Mangrove Squeezeby Laurence Shames
Suki Sperakis - like most denizens of Key West - came to town with one thing in mind and ended up doing something completely different. Now she's tired of selling ad space for a second-rate newspaper and fending off Lazlo Kalyanin, the Russian immigrant playboy who fancies her. Aaron Katz migrated south to run a simple bed-and-breakfast, to make an easy life for himself and his father, but the realities of broken pipes and hollow walls -- not to mention a wistful kiss on the cheek from Suki -- make him wonder if life back in New York wasn't simpler after all. Then Suki misses a date and disappears, Lazlo turns up with his throat cut, and Aaron takes off into the mangroves to find the truth and possibly just a little bit of love.
"Funny, elegantly written, and hip." (Los Angeles Times Book Review)
- Random House Publishing Group
- Publication date:
- Product dimensions:
- 4.19(w) x 6.88(h) x 0.81(d)
Meet the Author
Laurence Shames is the author of five previous novels: Florida Straits, Scavenger Reef, Sunburn, Tropical Depression, and Virgin Heat. With his wife, Marilyn, he divides his time between Key West and Steamboat Springs, Colorado.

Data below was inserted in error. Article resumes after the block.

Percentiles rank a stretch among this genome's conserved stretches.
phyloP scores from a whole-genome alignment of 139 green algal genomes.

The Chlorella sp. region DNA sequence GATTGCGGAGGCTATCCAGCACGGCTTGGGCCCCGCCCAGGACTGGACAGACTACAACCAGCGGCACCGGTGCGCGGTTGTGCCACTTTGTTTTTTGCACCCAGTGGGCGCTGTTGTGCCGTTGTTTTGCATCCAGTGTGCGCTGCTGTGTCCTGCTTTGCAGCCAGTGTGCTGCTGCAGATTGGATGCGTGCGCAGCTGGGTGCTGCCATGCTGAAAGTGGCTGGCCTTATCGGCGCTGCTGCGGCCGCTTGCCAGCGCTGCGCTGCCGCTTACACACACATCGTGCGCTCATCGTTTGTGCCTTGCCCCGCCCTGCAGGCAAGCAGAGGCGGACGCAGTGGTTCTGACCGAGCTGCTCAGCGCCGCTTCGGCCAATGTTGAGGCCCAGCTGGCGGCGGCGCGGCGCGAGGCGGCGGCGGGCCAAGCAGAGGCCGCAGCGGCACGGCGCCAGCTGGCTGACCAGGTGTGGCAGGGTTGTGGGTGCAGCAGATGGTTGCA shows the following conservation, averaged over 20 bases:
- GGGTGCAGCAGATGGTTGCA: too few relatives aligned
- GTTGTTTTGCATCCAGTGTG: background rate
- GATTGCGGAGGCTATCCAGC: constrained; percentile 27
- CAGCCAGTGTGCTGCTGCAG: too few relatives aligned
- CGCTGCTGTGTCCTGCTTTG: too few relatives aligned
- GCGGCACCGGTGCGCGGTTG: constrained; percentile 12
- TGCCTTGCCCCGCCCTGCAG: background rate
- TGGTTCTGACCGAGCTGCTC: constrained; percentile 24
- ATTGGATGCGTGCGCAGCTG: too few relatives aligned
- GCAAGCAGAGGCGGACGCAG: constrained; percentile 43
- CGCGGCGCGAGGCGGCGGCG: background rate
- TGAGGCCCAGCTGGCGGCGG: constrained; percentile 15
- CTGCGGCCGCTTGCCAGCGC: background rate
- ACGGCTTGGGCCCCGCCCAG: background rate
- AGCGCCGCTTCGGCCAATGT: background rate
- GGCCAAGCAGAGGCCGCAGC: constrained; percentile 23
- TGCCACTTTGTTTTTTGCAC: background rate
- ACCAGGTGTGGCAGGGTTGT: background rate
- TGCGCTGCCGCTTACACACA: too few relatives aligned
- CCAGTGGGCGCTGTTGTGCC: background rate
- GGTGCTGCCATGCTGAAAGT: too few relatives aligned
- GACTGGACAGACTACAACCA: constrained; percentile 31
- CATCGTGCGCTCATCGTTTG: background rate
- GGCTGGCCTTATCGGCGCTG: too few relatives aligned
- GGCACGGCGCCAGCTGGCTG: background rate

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Most Helpful Customer Reviews
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To read the reviews by the 'pros' here one would think that Shames had fallen into a trap that 'series' authors encounter often - they grow too fond of their principal characters. The only recurring character here, the likable 'Bert the Shirt', plays a supporting role and is shown to be all too human. Here Shames abandons some of the more humurous aspects of prior novels to concentrate on character development and scene-setting. The plot moves briskly and seamlessly. The Russian 'mobsters' are less menacing than their Mafia counterparts in prior novels but there are still plenty of moments of suspense. If you have read the entire series, this may well turn out to be one of your favorites. A little less like Hiaasen, a little more like James W. Hall, than his prior Key West tomes, but this is not a negative, just a change. The wit is still there, and this book is a good read.